What is Bluesky? Everything to know about the app trying to replace Twitter
Is the grass greener on the other side? We’re not sure, but the sky is most certainly bluer. It’s been more than a year since Elon Musk purchased Twitter, now X, leading people to set up shop on alternative platforms. Mastodon, Post, Pebble (which has already shuttered operations) and Spill have been presented as potential replacements, but few aside from Meta’s Threads have achieved the speed of growth Bluesky has reached.
After being invite-only for almost a year, Bluesky is now open to anyone who wants to join. Within a day, Bluesky gained almost 800,000 new users and is slated to break 4 million total signups. Though that number is promising, the network has a lot of catching up to do to compete with Threads’ 130 million monthly active users or even Mastodon’s 1.8 million. And while X users flock to Bluesky anytime Musk makes less than favorable changes, the platform is still able to hit the top of the U.S. App Store.
Here we answer the most common questions about Bluesky social:
What is Bluesky?
Bluesky is a decentralized social app conceptualized by former Twitter CEO Jack Dorsey and developed in parallel with Twitter. The social network has a Twitter-like user interface with algorithmic choice, a federated design and community-specific moderation.
Bluesky is using an open source framework built in-house, the AT Protocol, meaning people outside of the company have transparency into how it is built and what is being developed.
Dorsey introduced the Bluesky project back in 2019 while he was still Twitter CEO. At the time, he said Twitter would be funding a “small independent team of up to five open source architects, engineers, and designers,” charged with building a decentralized standard for social media, with the original goal that Twitter would adopt this standard itself. But that was before Elon Musk bought the platform, so as of late 2022, Bluesky is completely divorced from Twitter. Dorsey has even used Bluesky to express his dismay with Musk’s leadership.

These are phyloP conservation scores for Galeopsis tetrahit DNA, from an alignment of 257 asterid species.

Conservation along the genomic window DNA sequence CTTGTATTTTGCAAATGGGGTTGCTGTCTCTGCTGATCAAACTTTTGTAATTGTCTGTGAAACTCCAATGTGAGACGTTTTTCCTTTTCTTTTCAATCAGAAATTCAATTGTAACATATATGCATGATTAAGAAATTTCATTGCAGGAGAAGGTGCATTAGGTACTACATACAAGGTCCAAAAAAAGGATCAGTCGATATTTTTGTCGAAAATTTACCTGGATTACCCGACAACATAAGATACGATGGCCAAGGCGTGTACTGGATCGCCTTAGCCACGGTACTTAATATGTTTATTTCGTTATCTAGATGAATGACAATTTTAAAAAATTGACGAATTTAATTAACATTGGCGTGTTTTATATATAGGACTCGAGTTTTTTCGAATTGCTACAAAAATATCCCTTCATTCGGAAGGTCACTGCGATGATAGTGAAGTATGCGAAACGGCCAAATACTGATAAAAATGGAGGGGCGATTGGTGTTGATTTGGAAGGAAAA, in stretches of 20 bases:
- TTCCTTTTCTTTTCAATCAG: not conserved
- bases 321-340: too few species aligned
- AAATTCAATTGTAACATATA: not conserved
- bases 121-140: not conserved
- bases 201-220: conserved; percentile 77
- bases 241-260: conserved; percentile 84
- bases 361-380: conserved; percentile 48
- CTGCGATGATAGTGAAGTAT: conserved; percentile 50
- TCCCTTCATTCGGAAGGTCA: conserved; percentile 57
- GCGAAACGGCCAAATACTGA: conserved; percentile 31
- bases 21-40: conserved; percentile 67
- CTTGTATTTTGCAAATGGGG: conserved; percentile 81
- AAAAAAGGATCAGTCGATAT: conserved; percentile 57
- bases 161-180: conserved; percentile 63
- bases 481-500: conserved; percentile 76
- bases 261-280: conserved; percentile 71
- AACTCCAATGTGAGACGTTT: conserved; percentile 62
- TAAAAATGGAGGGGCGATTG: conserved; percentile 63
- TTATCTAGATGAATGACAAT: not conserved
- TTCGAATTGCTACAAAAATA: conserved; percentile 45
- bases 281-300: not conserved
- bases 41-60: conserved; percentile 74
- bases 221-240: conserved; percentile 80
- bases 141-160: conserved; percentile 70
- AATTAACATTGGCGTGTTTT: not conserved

Twitter is funding a small independent team of up to five open source architects, engineers, and designers to develop an open and decentralized standard for social media. The goal is for Twitter to ultimately be a client of this standard. 🧵
— jack (@jack) December 11, 2019
How do you use Bluesky?
Upon signing up, users can create a handle which is then represented as @username.bsky.social as well as a display name that appears more prominent in bold text. If you’re so inclined, you can turn a domain name that you own into your username — so, for example, I’m known on Bluesky as @amanda.omg.lol.
The app itself functions much like a bare-bones Twitter, where you can click a plus button to create a post of 256 characters, which can also include photos. Posts themselves can be replied to, retweeted, liked and, from a three-dot menu, reported, shared via the iOS Share Sheet to other apps or copied as text.
You can search for and follow other individuals, then view their updates in your “Home” timeline. Previously, the Bluesky app would feature popular posts in a “What’s Hot” feed. That feed has since been replaced with an algorithmic and personalized “Discover” feed featuring more than just trending content.
There is also a “Discover” tab in the bottom center of the app’s navigation, which offers more “who to follow” suggestions and a running feed of recently posted Bluesky updates.
Who’s on Bluesky?
By the beginning of July 2023, when Instagram’s Threads launched, Bluesky topped a million downloads across iOS and Android. Notable figures like Neil Gaiman, Dril and Chelsea Manning have migrated to Bluesky. It’s also home to news organizations and journalists like Bloomberg, The Washington Post and Engadget. With Bluesky now open to the public, it’s possible that other figures could soon make the move over.
Does Bluesky work just like Twitter?
In many ways, yes. However, Bluesky does not yet have DMs or some advanced tools like adding accounts to lists. Additionally, Twitter does not use a decentralized protocol like ActivityPub or AT.
Bluesky was initially kicked off as a project convened by Jack Dorsey in 2019 when he was CEO of Twitter. But the social app has been an independent company since its inception in 2021.
Is Bluesky free?
Yes, and it is now open to the public.